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GET OUT AND GIVE BACK/Mayor Euille: Get Fit, Alexandria!

Jane Hess Collins
By Jane Hess Collins
Posted on Nov 30,2010
Filed Under News , Community,
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Stretch, and eat right, says Mayor Euille, who lost 60 pounds last year.
Stretch, and eat right, says Mayor Euille, who lost 60 pounds last year.

ALEXANDRIA, VA. - Jerry Hill accomplished the impossible last Wednesday during Mayor Bill Euille’s Unity Breakfast at the Hilton Mark Center.
 
He made me want to exercise. Every lunge, barbell and spinning class for me is solely a means to stay in my skinny jeans, but Hill made exercise fun again.

The breakfast, first initiated by the newly-elected Mayor Euille in 2003, has become an annual tradition.
 
Anyone in Alexandria may come to the mayor’s annual unity breakfast, said co-chair Nancy McCormick. Breakfast committee member Angela Pryor opened the event, followed by the presentation of colors and Pledge of Allegiance led by the TC Williams’ Junior ROTC Color Guard.
 
News 4’s Jane Watrel served as the mistress of ceremony and Ebenezer Baptist Church’s Minister Becky Mays Jenkins led the invocation and benediction.
 
Students from Jefferson-Houston Elementary School created the table centerpieces and energized the crowd before Hill took center stage as the keynote speaker for the “One Healthy Alexandria” theme.

First Hill, the owner of Cross Fit Old Town, told us all to stand up.
 
We knew that we–about 300 of us-were in for some troub…er, fun.
 
Stretch, he implored us.
 
And we stretched and rolled our shoulders back and forth then sat back down, armed with an excuse to dive into the breakfast pastries.

But Hill would have none of it. Form teams of three, he commanded us from the podium, and do as many pushups as you can, one team member at a time, in three minutes.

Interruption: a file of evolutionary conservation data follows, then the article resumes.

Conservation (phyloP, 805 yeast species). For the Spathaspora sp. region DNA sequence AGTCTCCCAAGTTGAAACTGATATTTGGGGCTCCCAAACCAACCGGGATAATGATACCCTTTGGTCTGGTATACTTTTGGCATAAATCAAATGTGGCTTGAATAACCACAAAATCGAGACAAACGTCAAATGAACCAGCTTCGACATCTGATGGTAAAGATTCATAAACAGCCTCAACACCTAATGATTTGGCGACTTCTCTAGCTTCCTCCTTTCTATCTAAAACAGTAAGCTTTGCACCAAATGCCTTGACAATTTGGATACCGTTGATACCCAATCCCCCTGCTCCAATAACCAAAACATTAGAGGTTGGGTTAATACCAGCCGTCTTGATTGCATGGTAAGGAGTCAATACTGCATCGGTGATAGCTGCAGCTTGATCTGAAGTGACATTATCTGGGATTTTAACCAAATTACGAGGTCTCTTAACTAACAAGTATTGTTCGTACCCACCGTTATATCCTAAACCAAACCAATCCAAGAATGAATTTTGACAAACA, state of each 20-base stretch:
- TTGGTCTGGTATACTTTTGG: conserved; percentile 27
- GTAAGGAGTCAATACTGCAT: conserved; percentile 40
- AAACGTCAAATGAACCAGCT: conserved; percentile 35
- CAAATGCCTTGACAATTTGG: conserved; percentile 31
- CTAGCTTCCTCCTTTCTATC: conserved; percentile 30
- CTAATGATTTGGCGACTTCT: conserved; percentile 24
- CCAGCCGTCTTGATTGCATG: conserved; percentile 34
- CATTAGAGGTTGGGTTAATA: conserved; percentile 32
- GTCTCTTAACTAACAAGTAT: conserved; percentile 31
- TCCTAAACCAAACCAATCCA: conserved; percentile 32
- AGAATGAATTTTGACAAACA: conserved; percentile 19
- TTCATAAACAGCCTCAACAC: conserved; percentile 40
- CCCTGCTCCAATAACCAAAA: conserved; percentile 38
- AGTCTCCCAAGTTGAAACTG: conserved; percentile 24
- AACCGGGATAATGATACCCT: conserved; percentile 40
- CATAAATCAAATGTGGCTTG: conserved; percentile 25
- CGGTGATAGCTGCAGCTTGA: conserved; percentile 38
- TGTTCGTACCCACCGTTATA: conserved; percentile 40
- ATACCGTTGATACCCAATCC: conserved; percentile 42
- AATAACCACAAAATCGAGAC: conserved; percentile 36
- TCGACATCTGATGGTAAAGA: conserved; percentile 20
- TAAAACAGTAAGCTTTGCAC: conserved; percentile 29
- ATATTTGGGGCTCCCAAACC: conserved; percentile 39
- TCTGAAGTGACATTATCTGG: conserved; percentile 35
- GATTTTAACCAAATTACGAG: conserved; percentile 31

Seriously.

Dominion Power’s team of three muscled over 200 pushups, and that morning they were the fittest organization in Alexandria.

If the goal is “One Healthy Alexandria,” Hill challenged the crowd, then we must identify the obstacles and solutions toward that goal.
 
While some of the solutions must come from the community-offer healthier food in Alexandria’s schools (40 percent of Alexandria’s kids are obese) and provide plenty of safe, outdoor activities, most of the changes need to come from within us.

Fortunately, said Euille, those changes can be small.
 
Euille himself lost 60 pounds in under a year so he could walk the walk, so to speak, for a fit Alexandria. Take a walk when you’re on the phone, Euille advised. Turn off the TV once a week and do yard work. Cut down-not out-that sugary good stuff.
 
“Learn to love to move,” Hill dared the crowd. Work out in a variety of ways to keep it fresh and challenge yourself. Find a workout buddy “to share in the suffering.” Competition raises the bar for everyone, he said, and documenting results lets you celebrate your successes.

John Porter, executive director of ACT for Alexandria, offered a different challenge to the crowd, asking them to “think beyond the holiday season.”
 
Alexandrians are generous, Porter said, and sometimes it’s hard to see the community’s needs, given the richness of Alexandria’ heritage, legacy and diversity. But, nearly 60 percent of Alexandria’s kids are eligible for free or reduced lunch, and community need is year-round.

Like exercise, giving can be worked into a routine and small steps can make a big difference.



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